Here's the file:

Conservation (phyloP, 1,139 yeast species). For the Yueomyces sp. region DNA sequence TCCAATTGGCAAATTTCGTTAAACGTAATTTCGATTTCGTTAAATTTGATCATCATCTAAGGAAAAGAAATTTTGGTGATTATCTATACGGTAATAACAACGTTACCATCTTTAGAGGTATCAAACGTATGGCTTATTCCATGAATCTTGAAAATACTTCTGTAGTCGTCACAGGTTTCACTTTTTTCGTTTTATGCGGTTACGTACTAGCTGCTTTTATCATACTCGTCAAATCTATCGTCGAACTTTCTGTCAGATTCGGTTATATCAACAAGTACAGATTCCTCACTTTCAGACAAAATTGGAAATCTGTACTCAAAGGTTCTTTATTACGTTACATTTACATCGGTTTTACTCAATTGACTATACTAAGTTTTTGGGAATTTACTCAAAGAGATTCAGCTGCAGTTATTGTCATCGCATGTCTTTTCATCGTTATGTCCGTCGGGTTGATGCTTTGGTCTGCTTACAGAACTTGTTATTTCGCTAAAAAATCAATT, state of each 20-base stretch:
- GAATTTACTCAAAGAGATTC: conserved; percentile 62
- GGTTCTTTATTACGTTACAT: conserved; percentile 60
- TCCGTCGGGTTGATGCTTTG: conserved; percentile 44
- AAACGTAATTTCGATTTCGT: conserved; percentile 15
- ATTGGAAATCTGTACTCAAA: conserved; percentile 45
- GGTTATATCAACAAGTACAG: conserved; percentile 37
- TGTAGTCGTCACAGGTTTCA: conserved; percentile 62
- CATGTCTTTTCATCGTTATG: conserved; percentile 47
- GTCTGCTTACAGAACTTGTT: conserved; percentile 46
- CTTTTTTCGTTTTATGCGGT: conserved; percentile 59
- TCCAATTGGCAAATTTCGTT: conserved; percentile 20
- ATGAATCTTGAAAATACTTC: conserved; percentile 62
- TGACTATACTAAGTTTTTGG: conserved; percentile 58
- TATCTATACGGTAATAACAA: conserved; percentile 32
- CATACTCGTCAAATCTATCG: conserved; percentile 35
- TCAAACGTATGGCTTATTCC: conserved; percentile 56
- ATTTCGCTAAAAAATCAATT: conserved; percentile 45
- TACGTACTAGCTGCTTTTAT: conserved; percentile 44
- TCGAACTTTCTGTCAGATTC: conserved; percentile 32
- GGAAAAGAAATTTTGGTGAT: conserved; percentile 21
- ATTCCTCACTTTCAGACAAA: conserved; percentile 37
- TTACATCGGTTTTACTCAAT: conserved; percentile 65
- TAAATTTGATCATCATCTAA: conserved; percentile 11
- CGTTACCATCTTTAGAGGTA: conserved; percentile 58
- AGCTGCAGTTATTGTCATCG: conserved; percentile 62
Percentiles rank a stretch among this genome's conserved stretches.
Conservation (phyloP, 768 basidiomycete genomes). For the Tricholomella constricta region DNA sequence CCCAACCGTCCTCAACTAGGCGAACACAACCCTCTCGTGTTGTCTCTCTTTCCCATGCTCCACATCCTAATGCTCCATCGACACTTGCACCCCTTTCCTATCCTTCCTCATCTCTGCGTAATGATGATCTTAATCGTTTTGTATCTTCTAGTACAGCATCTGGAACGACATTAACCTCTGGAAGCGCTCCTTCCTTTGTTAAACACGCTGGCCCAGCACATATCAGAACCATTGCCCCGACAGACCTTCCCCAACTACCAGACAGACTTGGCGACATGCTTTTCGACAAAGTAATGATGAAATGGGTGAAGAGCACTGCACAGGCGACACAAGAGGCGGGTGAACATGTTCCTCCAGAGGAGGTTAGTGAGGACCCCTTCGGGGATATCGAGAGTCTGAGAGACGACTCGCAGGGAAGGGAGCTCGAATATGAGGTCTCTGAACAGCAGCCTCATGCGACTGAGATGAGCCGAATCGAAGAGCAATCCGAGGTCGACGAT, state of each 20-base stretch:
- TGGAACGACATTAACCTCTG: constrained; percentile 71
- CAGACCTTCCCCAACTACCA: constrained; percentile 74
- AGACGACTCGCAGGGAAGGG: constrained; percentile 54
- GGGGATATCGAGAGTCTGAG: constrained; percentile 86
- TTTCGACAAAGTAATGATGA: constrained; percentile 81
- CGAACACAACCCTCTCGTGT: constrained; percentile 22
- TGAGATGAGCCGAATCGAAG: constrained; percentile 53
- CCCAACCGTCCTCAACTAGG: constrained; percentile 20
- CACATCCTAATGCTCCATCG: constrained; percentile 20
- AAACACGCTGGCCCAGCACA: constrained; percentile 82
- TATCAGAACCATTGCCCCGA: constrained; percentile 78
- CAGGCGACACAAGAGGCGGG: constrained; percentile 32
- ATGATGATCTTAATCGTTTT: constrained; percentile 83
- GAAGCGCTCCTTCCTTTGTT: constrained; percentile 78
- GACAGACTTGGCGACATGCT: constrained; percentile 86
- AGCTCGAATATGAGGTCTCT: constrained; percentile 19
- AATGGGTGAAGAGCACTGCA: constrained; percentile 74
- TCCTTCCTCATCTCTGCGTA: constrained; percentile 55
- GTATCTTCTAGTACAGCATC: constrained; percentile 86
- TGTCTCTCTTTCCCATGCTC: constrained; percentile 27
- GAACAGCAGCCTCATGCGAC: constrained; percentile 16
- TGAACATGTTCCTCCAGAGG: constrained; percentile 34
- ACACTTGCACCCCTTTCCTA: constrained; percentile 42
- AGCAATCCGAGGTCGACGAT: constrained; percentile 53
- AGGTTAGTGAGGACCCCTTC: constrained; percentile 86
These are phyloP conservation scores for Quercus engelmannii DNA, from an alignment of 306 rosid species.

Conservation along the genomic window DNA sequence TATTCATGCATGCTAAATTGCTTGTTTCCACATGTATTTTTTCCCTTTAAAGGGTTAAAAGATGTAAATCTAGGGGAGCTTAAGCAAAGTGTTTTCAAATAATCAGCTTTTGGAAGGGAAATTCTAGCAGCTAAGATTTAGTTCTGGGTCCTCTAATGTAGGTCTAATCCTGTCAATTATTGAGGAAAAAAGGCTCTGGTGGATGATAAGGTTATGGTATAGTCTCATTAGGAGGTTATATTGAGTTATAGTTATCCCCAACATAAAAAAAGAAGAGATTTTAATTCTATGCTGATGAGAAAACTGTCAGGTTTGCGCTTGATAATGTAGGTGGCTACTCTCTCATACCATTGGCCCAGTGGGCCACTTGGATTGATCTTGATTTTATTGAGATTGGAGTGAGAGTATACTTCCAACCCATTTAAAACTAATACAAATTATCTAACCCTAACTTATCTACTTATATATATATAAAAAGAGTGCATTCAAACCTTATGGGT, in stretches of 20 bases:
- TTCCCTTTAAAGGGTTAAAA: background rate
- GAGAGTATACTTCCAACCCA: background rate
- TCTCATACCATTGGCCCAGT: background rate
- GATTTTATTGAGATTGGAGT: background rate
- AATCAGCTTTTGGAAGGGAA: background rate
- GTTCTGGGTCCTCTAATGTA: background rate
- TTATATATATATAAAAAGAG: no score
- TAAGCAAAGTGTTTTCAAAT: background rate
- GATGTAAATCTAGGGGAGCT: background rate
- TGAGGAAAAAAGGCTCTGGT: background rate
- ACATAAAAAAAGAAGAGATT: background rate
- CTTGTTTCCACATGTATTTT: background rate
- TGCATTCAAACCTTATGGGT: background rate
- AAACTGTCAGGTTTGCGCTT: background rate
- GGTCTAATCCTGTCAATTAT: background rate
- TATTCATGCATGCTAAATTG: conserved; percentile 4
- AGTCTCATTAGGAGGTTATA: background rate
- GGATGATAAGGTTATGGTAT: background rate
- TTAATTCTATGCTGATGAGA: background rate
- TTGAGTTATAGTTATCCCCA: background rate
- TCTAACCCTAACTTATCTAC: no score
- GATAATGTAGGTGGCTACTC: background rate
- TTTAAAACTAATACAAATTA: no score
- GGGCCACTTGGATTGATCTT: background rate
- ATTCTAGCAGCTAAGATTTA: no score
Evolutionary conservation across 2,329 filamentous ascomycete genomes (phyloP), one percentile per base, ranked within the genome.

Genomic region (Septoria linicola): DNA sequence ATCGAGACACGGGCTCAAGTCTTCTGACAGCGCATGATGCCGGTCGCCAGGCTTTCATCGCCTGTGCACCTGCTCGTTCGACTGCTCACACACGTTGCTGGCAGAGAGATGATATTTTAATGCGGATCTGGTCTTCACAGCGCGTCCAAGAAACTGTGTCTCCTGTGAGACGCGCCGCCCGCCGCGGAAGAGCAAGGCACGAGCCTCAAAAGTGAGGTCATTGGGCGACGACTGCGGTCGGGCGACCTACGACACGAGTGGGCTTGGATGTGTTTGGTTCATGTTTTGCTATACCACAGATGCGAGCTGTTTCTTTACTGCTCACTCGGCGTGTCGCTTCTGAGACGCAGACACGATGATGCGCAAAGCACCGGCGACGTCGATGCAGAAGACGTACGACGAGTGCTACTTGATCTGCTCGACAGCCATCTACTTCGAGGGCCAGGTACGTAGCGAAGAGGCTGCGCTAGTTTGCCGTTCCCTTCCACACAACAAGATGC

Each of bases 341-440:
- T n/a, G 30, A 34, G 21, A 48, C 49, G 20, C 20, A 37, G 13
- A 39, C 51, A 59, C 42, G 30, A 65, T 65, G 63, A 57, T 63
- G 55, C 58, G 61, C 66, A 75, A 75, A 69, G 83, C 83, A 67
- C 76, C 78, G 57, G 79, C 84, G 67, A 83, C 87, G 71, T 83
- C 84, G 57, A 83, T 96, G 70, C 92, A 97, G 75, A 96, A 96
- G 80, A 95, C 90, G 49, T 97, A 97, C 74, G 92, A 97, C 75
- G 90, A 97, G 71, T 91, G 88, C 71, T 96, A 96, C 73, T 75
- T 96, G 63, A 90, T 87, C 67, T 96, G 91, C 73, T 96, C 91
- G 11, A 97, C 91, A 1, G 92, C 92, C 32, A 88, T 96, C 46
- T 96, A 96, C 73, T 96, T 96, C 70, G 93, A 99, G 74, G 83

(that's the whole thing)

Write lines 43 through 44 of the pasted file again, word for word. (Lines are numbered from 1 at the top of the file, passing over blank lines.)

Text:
- GACAGACTTGGCGACATGCT: constrained; percentile 86
- AGCTCGAATATGAGGTCTCT: constrained; percentile 19